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2nd Annual Sex Ed Trivia Night 

Let's Talk about Reproductive Justice (and Sex)

By Clarissa Sansone
Oct. 23, 2012

Twenty-two teams competed in the Law Students for Reproductive Justice's second annual Sex Ed Trivia Night on Oct. 18. All of them were required to choose a team name; most of them cannot be reprinted here.

Suffice it to say that the team that won in the "best team name" category invoked the words of a certain Missouri Senate candidate as a metaphor for the effect of Michigan winters on the female libido. The team that won the trivia contest chose a colorful variation of "Textualist Statute Interpreters Seeking Punitive Damages," while the runner-up all-women team (the runners-up last year as well, incidentally) put an anatomically allusive spin on the word "literati."

Teams individually puzzled out two picture rounds (one a series of images of "Sex on the Big Screen," another an illustrated "Glorious Timeline of Prophylactics and Contraceptives"), as well as answering five rounds of five questions read aloud by the evening's enthusiastic hosts: Profs. Nick Bagley and Julian Mortenson (reprising their roles from last year) and Assistant Dean Sarah Zearfoss (who just couldn't turn down LSRJ's earnest request).

Dean Zearfoss regularly supports student groups, Prof. Bagley specializes in health law, but why was Prof. Mortenson chosen? "I'm just a relatively young, relatively friendly professor," he posited, also speculating that students find his blushing and "saying dirty words" entertaining.

"It's fun," LSRJ co-president Elena Peifer, 2L, said of the evening, in addition to increasing LSRJ's visibility on campus. (Nearly a decade ago, MLaw founded one of the first chapters of LSRJ, a national organization.) Co-president Polina Demina, also a 2L, explained that Sex Ed Trivia was an effective way to raise awareness: "People get really shocked by some of the questions, and more shocked by the answers. They find some answers regressive," she said.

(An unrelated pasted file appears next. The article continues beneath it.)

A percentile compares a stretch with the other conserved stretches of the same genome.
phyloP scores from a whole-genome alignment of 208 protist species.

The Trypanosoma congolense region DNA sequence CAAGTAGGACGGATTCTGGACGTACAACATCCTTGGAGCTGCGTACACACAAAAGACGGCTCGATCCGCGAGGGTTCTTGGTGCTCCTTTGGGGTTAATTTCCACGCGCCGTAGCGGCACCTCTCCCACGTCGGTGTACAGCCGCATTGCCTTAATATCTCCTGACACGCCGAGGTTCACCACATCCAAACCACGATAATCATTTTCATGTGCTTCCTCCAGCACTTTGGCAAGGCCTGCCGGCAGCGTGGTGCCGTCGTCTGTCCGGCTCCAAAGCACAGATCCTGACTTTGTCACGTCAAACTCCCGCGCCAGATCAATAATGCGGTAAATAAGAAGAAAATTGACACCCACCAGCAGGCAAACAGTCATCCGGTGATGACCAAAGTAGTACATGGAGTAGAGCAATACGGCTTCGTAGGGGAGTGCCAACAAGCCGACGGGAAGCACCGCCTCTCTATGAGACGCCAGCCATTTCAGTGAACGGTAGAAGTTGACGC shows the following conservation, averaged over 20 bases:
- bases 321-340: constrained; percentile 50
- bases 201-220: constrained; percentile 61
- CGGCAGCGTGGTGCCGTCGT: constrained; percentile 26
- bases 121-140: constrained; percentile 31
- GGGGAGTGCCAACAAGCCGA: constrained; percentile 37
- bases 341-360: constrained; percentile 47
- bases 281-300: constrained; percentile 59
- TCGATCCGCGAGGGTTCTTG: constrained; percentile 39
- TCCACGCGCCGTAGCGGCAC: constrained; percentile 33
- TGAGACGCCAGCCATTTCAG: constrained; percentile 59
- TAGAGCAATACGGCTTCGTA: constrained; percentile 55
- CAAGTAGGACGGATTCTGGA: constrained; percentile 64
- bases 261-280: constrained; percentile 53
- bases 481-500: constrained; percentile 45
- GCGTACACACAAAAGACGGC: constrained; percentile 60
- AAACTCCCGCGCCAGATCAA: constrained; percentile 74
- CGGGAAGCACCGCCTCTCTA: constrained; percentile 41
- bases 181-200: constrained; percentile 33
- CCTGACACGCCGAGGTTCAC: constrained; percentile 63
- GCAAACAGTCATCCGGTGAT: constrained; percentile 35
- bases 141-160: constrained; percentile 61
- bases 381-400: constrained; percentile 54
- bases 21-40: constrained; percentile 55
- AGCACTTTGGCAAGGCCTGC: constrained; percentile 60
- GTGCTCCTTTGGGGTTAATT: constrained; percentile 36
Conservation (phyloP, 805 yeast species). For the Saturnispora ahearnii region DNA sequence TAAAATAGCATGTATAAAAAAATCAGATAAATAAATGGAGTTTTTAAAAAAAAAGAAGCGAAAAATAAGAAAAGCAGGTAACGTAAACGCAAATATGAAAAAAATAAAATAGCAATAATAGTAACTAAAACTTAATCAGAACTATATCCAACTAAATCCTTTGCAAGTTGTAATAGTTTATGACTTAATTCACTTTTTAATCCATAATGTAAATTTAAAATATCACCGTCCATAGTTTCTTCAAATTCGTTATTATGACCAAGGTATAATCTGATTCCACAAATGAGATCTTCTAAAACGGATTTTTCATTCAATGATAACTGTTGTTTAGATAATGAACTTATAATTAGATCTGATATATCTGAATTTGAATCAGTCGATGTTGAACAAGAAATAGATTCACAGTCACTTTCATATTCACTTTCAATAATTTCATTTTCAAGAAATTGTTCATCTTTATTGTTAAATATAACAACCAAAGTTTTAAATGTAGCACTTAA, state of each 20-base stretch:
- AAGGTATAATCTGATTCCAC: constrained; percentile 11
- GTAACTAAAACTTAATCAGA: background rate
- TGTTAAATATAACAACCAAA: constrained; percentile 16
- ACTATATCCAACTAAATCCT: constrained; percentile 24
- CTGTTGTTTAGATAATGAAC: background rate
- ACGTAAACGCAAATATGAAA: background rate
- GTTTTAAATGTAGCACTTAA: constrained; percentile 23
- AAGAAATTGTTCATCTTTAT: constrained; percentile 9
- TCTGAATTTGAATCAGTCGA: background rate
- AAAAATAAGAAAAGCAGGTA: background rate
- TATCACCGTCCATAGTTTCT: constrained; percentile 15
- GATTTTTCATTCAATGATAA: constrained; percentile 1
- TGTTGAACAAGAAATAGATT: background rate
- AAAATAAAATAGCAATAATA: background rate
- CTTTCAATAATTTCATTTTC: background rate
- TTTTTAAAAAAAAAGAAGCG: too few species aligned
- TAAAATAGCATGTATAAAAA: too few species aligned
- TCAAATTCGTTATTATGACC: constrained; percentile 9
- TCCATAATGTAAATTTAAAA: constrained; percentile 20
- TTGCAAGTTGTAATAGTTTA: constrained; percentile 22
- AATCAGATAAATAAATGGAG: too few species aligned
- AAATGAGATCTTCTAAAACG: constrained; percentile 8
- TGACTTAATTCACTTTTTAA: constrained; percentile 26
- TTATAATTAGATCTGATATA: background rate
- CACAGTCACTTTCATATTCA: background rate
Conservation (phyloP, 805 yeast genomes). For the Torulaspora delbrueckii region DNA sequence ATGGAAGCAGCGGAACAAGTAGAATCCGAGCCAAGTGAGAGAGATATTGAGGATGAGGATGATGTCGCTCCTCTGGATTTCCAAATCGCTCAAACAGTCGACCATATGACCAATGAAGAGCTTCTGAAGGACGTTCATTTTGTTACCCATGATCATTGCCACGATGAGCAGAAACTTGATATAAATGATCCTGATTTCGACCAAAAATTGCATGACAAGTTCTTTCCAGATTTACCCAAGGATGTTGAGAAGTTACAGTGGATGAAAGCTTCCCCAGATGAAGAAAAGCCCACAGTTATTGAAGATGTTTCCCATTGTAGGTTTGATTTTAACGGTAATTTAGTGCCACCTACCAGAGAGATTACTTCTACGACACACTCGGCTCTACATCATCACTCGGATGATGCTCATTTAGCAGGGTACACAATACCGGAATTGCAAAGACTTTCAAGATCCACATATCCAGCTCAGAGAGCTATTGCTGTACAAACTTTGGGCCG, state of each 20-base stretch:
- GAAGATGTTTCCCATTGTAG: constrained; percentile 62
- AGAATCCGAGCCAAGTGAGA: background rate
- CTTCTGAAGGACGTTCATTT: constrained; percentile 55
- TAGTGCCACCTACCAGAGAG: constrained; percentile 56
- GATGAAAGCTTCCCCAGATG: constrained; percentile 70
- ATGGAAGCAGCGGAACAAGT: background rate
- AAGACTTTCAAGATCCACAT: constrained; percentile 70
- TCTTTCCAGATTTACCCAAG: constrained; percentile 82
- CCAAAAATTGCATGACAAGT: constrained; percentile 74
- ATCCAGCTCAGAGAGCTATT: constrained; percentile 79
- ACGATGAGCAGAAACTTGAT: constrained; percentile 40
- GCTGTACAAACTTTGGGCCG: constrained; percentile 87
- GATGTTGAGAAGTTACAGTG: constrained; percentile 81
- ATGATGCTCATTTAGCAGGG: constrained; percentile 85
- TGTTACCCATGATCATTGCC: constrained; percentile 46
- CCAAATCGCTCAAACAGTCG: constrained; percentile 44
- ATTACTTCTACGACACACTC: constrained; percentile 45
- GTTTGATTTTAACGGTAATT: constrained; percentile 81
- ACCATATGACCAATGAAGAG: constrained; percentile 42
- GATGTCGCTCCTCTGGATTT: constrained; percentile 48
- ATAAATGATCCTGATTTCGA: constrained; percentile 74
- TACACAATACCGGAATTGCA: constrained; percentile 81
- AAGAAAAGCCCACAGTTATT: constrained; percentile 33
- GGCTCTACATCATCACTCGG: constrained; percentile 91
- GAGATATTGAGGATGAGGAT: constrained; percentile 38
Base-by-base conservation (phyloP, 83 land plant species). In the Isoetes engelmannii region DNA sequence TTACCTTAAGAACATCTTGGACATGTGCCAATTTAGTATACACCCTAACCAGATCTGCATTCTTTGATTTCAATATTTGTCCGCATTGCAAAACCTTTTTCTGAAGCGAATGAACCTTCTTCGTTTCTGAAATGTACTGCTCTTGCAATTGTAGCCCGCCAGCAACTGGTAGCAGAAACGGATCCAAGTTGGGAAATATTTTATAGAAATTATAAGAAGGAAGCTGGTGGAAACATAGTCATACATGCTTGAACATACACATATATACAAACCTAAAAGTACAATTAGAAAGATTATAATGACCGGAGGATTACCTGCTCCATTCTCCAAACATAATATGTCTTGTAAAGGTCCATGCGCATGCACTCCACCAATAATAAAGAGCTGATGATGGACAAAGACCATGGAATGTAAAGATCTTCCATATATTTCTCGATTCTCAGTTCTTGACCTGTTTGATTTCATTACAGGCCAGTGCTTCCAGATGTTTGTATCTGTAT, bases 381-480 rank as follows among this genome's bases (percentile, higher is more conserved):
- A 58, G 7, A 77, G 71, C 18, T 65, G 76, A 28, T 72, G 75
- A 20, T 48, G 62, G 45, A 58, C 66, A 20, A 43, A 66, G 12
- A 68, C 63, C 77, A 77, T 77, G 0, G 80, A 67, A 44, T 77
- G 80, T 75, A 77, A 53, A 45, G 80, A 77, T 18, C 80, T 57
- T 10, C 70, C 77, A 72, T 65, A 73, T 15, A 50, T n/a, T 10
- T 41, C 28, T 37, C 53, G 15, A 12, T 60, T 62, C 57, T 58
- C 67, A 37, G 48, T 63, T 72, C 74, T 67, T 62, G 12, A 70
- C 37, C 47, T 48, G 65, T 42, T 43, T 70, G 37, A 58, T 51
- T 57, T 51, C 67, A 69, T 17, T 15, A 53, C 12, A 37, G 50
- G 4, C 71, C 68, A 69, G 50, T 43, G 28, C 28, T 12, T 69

For example:
  • In six states, pharmacists may refuse to fill a prescription on moral grounds.
  • Though not strictly enforced, 18 states still have statutes on the books prohibiting sodomy.
  • Same-sex marriage is legal in South Africa and Belgium, but not in France.
  • Of the 50 states, 11 forbid the shackling of prisoners during labor and delivery (although the Federal Bureau of Prisons changed policy in 2008 and prohibits shackling in all but extreme cases).

Of course, the occasional question was not strictly law-related. And here are a few of the answers to those:

  • 14 gallons.
  • 28 mph.
  • Yes: the tissue is very thin and tender.
  • Between 4.0 and 4.5.
  • Ke$ha.

Although the back room at Conor O'Neill's Irish pub had cleared out by 10:30 (these are still law students, after all), maximum ribaldry was packed into the event's two hours, as evidenced by what was overheard: "I am the Swedish semen king." "It depends on who you sleep with and how much you read." "Nick Bagley wants to let you know that there is now a drug-resistant form of gonorrhea." (No, really—there's a New Yorker article about it.)

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